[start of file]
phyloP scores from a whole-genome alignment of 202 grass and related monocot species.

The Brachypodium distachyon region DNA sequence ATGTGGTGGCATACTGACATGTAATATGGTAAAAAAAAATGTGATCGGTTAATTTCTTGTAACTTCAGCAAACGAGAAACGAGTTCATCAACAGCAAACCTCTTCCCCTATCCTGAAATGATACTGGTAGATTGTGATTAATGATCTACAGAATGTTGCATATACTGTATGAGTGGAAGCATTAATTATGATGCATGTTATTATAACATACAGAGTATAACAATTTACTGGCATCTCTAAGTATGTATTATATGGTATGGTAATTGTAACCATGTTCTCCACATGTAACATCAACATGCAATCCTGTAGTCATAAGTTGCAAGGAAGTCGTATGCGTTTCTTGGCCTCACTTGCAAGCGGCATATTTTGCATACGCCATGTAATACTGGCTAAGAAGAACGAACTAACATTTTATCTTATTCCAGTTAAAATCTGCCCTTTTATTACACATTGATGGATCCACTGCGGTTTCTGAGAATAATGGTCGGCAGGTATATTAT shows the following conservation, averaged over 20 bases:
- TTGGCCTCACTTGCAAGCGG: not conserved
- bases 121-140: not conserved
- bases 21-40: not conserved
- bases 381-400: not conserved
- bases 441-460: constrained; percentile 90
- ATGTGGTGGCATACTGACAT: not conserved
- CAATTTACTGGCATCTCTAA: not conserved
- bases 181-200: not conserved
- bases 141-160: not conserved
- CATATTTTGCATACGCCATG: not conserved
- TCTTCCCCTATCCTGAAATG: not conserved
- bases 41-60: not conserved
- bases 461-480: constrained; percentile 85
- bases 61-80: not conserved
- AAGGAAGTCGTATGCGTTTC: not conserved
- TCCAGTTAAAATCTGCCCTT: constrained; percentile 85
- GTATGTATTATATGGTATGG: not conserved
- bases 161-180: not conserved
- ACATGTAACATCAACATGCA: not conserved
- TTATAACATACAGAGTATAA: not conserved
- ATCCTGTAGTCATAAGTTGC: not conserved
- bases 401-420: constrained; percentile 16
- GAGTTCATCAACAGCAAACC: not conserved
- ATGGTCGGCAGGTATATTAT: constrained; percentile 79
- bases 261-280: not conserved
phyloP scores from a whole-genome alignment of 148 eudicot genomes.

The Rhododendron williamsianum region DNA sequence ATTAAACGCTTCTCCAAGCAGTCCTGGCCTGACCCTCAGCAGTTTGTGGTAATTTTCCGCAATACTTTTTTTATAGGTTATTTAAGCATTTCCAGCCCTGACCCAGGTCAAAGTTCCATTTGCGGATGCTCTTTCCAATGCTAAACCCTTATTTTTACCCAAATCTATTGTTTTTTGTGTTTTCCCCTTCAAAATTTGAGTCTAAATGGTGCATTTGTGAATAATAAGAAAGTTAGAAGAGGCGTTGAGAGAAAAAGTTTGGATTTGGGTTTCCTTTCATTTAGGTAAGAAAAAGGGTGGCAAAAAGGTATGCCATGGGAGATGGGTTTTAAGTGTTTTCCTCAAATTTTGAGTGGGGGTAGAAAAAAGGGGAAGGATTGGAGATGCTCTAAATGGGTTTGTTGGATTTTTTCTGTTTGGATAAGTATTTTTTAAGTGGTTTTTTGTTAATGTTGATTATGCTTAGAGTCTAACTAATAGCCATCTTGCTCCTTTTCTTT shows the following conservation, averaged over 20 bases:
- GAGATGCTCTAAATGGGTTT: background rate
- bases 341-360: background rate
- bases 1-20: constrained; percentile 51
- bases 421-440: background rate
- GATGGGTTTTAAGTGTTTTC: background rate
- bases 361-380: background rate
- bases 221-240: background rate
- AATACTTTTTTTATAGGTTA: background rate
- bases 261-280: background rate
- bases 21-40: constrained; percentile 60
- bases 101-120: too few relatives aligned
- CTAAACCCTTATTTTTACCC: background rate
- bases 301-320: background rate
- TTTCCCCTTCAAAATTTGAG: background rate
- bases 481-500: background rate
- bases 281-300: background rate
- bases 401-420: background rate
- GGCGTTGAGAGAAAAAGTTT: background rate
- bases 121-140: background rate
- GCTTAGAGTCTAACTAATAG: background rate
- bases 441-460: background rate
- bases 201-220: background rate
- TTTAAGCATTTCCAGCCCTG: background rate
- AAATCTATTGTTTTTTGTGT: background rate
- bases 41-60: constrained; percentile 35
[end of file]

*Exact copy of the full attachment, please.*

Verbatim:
phyloP scores from a whole-genome alignment of 202 grass and related monocot species.

The Brachypodium distachyon region DNA sequence ATGTGGTGGCATACTGACATGTAATATGGTAAAAAAAAATGTGATCGGTTAATTTCTTGTAACTTCAGCAAACGAGAAACGAGTTCATCAACAGCAAACCTCTTCCCCTATCCTGAAATGATACTGGTAGATTGTGATTAATGATCTACAGAATGTTGCATATACTGTATGAGTGGAAGCATTAATTATGATGCATGTTATTATAACATACAGAGTATAACAATTTACTGGCATCTCTAAGTATGTATTATATGGTATGGTAATTGTAACCATGTTCTCCACATGTAACATCAACATGCAATCCTGTAGTCATAAGTTGCAAGGAAGTCGTATGCGTTTCTTGGCCTCACTTGCAAGCGGCATATTTTGCATACGCCATGTAATACTGGCTAAGAAGAACGAACTAACATTTTATCTTATTCCAGTTAAAATCTGCCCTTTTATTACACATTGATGGATCCACTGCGGTTTCTGAGAATAATGGTCGGCAGGTATATTAT shows the following conservation, averaged over 20 bases:
- TTGGCCTCACTTGCAAGCGG: not conserved
- bases 121-140: not conserved
- bases 21-40: not conserved
- bases 381-400: not conserved
- bases 441-460: constrained; percentile 90
- ATGTGGTGGCATACTGACAT: not conserved
- CAATTTACTGGCATCTCTAA: not conserved
- bases 181-200: not conserved
- bases 141-160: not conserved
- CATATTTTGCATACGCCATG: not conserved
- TCTTCCCCTATCCTGAAATG: not conserved
- bases 41-60: not conserved
- bases 461-480: constrained; percentile 85
- bases 61-80: not conserved
- AAGGAAGTCGTATGCGTTTC: not conserved
- TCCAGTTAAAATCTGCCCTT: constrained; percentile 85
- GTATGTATTATATGGTATGG: not conserved
- bases 161-180: not conserved
- ACATGTAACATCAACATGCA: not conserved
- TTATAACATACAGAGTATAA: not conserved
- ATCCTGTAGTCATAAGTTGC: not conserved
- bases 401-420: constrained; percentile 16
- GAGTTCATCAACAGCAAACC: not conserved
- ATGGTCGGCAGGTATATTAT: constrained; percentile 79
- bases 261-280: not conserved
phyloP scores from a whole-genome alignment of 148 eudicot genomes.

The Rhododendron williamsianum region DNA sequence ATTAAACGCTTCTCCAAGCAGTCCTGGCCTGACCCTCAGCAGTTTGTGGTAATTTTCCGCAATACTTTTTTTATAGGTTATTTAAGCATTTCCAGCCCTGACCCAGGTCAAAGTTCCATTTGCGGATGCTCTTTCCAATGCTAAACCCTTATTTTTACCCAAATCTATTGTTTTTTGTGTTTTCCCCTTCAAAATTTGAGTCTAAATGGTGCATTTGTGAATAATAAGAAAGTTAGAAGAGGCGTTGAGAGAAAAAGTTTGGATTTGGGTTTCCTTTCATTTAGGTAAGAAAAAGGGTGGCAAAAAGGTATGCCATGGGAGATGGGTTTTAAGTGTTTTCCTCAAATTTTGAGTGGGGGTAGAAAAAAGGGGAAGGATTGGAGATGCTCTAAATGGGTTTGTTGGATTTTTTCTGTTTGGATAAGTATTTTTTAAGTGGTTTTTTGTTAATGTTGATTATGCTTAGAGTCTAACTAATAGCCATCTTGCTCCTTTTCTTT shows the following conservation, averaged over 20 bases:
- GAGATGCTCTAAATGGGTTT: background rate
- bases 341-360: background rate
- bases 1-20: constrained; percentile 51
- bases 421-440: background rate
- GATGGGTTTTAAGTGTTTTC: background rate
- bases 361-380: background rate
- bases 221-240: background rate
- AATACTTTTTTTATAGGTTA: background rate
- bases 261-280: background rate
- bases 21-40: constrained; percentile 60
- bases 101-120: too few relatives aligned
- CTAAACCCTTATTTTTACCC: background rate
- bases 301-320: background rate
- TTTCCCCTTCAAAATTTGAG: background rate
- bases 481-500: background rate
- bases 281-300: background rate
- bases 401-420: background rate
- GGCGTTGAGAGAAAAAGTTT: background rate
- bases 121-140: background rate
- GCTTAGAGTCTAACTAATAG: background rate
- bases 441-460: background rate
- bases 201-220: background rate
- TTTAAGCATTTCCAGCCCTG: background rate
- AAATCTATTGTTTTTTGTGT: background rate
- bases 41-60: constrained; percentile 35